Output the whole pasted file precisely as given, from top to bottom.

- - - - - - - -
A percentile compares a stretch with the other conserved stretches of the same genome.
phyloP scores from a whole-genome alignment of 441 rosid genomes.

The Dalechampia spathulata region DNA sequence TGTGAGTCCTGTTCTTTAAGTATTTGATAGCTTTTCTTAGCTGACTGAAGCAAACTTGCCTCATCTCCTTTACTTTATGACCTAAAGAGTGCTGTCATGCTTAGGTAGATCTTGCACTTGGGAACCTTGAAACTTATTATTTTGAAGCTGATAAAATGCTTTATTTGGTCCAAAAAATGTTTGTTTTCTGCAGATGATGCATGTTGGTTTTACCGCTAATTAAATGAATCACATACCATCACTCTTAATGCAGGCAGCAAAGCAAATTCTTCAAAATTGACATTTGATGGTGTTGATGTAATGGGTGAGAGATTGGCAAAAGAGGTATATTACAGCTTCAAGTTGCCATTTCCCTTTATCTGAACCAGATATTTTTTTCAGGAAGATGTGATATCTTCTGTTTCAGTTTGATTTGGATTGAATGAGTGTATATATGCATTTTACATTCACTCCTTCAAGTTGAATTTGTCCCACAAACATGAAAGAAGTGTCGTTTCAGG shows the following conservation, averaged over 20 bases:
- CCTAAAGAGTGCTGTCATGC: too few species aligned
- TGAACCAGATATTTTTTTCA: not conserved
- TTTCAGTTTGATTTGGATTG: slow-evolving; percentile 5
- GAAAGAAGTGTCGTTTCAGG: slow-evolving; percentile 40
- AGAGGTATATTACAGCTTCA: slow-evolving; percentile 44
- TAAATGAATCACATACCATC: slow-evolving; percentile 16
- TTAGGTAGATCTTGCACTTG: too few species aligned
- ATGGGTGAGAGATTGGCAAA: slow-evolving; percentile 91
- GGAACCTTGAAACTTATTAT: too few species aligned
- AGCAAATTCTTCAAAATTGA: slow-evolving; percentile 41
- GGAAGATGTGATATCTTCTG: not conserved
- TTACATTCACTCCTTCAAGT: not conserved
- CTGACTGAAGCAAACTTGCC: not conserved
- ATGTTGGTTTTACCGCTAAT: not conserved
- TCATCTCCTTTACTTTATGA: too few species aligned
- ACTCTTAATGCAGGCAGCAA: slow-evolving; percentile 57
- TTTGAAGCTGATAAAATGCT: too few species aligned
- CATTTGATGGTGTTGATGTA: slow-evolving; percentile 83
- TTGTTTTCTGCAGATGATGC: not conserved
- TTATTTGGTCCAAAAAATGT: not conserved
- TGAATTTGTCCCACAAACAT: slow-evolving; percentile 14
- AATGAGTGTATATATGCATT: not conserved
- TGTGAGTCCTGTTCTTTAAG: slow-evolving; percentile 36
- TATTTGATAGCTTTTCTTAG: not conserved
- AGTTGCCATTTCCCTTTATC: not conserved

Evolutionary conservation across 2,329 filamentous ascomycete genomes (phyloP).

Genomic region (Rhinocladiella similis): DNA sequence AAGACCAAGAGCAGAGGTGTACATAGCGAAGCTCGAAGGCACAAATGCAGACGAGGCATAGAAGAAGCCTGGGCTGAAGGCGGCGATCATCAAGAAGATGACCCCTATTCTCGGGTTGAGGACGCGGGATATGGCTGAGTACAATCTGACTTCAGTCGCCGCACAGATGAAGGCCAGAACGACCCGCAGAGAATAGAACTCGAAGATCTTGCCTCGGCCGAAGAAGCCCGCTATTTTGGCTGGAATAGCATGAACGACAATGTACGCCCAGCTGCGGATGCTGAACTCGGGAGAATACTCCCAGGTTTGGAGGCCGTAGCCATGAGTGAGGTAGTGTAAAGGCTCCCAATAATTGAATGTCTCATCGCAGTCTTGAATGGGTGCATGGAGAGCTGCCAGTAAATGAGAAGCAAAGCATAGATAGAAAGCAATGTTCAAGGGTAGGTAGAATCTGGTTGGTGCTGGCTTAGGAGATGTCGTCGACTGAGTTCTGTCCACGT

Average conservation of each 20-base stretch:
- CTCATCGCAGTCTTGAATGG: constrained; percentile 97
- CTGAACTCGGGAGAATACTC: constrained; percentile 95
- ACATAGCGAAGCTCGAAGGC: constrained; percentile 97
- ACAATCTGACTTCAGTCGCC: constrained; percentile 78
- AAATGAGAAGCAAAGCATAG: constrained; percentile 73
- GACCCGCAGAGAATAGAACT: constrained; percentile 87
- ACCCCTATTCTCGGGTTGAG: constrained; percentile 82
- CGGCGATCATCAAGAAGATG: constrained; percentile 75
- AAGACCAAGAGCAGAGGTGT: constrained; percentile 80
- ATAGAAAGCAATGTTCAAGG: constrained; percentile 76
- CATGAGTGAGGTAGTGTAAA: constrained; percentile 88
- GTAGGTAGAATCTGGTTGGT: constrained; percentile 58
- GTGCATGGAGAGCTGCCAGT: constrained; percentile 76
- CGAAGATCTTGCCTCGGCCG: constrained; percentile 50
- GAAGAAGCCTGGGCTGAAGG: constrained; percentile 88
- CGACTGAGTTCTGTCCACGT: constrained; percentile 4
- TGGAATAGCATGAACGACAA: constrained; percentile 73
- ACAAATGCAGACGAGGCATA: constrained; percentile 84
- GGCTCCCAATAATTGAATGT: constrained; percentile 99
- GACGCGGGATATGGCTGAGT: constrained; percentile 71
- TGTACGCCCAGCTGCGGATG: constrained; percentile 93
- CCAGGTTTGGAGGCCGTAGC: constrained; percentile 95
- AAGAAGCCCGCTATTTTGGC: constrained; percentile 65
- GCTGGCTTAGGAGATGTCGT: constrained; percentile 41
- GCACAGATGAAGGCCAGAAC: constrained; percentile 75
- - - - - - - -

A percentile compares a stretch with the other conserved stretches of the same genome.
phyloP scores from a whole-genome alignment of 441 rosid genomes.

The Dalechampia spathulata region DNA sequence TGTGAGTCCTGTTCTTTAAGTATTTGATAGCTTTTCTTAGCTGACTGAAGCAAACTTGCCTCATCTCCTTTACTTTATGACCTAAAGAGTGCTGTCATGCTTAGGTAGATCTTGCACTTGGGAACCTTGAAACTTATTATTTTGAAGCTGATAAAATGCTTTATTTGGTCCAAAAAATGTTTGTTTTCTGCAGATGATGCATGTTGGTTTTACCGCTAATTAAATGAATCACATACCATCACTCTTAATGCAGGCAGCAAAGCAAATTCTTCAAAATTGACATTTGATGGTGTTGATGTAATGGGTGAGAGATTGGCAAAAGAGGTATATTACAGCTTCAAGTTGCCATTTCCCTTTATCTGAACCAGATATTTTTTTCAGGAAGATGTGATATCTTCTGTTTCAGTTTGATTTGGATTGAATGAGTGTATATATGCATTTTACATTCACTCCTTCAAGTTGAATTTGTCCCACAAACATGAAAGAAGTGTCGTTTCAGG shows the following conservation, averaged over 20 bases:
- CCTAAAGAGTGCTGTCATGC: too few species aligned
- TGAACCAGATATTTTTTTCA: not conserved
- TTTCAGTTTGATTTGGATTG: slow-evolving; percentile 5
- GAAAGAAGTGTCGTTTCAGG: slow-evolving; percentile 40
- AGAGGTATATTACAGCTTCA: slow-evolving; percentile 44
- TAAATGAATCACATACCATC: slow-evolving; percentile 16
- TTAGGTAGATCTTGCACTTG: too few species aligned
- ATGGGTGAGAGATTGGCAAA: slow-evolving; percentile 91
- GGAACCTTGAAACTTATTAT: too few species aligned
- AGCAAATTCTTCAAAATTGA: slow-evolving; percentile 41
- GGAAGATGTGATATCTTCTG: not conserved
- TTACATTCACTCCTTCAAGT: not conserved
- CTGACTGAAGCAAACTTGCC: not conserved
- ATGTTGGTTTTACCGCTAAT: not conserved
- TCATCTCCTTTACTTTATGA: too few species aligned
- ACTCTTAATGCAGGCAGCAA: slow-evolving; percentile 57
- TTTGAAGCTGATAAAATGCT: too few species aligned
- CATTTGATGGTGTTGATGTA: slow-evolving; percentile 83
- TTGTTTTCTGCAGATGATGC: not conserved
- TTATTTGGTCCAAAAAATGT: not conserved
- TGAATTTGTCCCACAAACAT: slow-evolving; percentile 14
- AATGAGTGTATATATGCATT: not conserved
- TGTGAGTCCTGTTCTTTAAG: slow-evolving; percentile 36
- TATTTGATAGCTTTTCTTAG: not conserved
- AGTTGCCATTTCCCTTTATC: not conserved

Evolutionary conservation across 2,329 filamentous ascomycete genomes (phyloP).

Genomic region (Rhinocladiella similis): DNA sequence AAGACCAAGAGCAGAGGTGTACATAGCGAAGCTCGAAGGCACAAATGCAGACGAGGCATAGAAGAAGCCTGGGCTGAAGGCGGCGATCATCAAGAAGATGACCCCTATTCTCGGGTTGAGGACGCGGGATATGGCTGAGTACAATCTGACTTCAGTCGCCGCACAGATGAAGGCCAGAACGACCCGCAGAGAATAGAACTCGAAGATCTTGCCTCGGCCGAAGAAGCCCGCTATTTTGGCTGGAATAGCATGAACGACAATGTACGCCCAGCTGCGGATGCTGAACTCGGGAGAATACTCCCAGGTTTGGAGGCCGTAGCCATGAGTGAGGTAGTGTAAAGGCTCCCAATAATTGAATGTCTCATCGCAGTCTTGAATGGGTGCATGGAGAGCTGCCAGTAAATGAGAAGCAAAGCATAGATAGAAAGCAATGTTCAAGGGTAGGTAGAATCTGGTTGGTGCTGGCTTAGGAGATGTCGTCGACTGAGTTCTGTCCACGT

Average conservation of each 20-base stretch:
- CTCATCGCAGTCTTGAATGG: constrained; percentile 97
- CTGAACTCGGGAGAATACTC: constrained; percentile 95
- ACATAGCGAAGCTCGAAGGC: constrained; percentile 97
- ACAATCTGACTTCAGTCGCC: constrained; percentile 78
- AAATGAGAAGCAAAGCATAG: constrained; percentile 73
- GACCCGCAGAGAATAGAACT: constrained; percentile 87
- ACCCCTATTCTCGGGTTGAG: constrained; percentile 82
- CGGCGATCATCAAGAAGATG: constrained; percentile 75
- AAGACCAAGAGCAGAGGTGT: constrained; percentile 80
- ATAGAAAGCAATGTTCAAGG: constrained; percentile 76
- CATGAGTGAGGTAGTGTAAA: constrained; percentile 88
- GTAGGTAGAATCTGGTTGGT: constrained; percentile 58
- GTGCATGGAGAGCTGCCAGT: constrained; percentile 76
- CGAAGATCTTGCCTCGGCCG: constrained; percentile 50
- GAAGAAGCCTGGGCTGAAGG: constrained; percentile 88
- CGACTGAGTTCTGTCCACGT: constrained; percentile 4
- TGGAATAGCATGAACGACAA: constrained; percentile 73
- ACAAATGCAGACGAGGCATA: constrained; percentile 84
- GGCTCCCAATAATTGAATGT: constrained; percentile 99
- GACGCGGGATATGGCTGAGT: constrained; percentile 71
- TGTACGCCCAGCTGCGGATG: constrained; percentile 93
- CCAGGTTTGGAGGCCGTAGC: constrained; percentile 95
- AAGAAGCCCGCTATTTTGGC: constrained; percentile 65
- GCTGGCTTAGGAGATGTCGT: constrained; percentile 41
- GCACAGATGAAGGCCAGAAC: constrained; percentile 75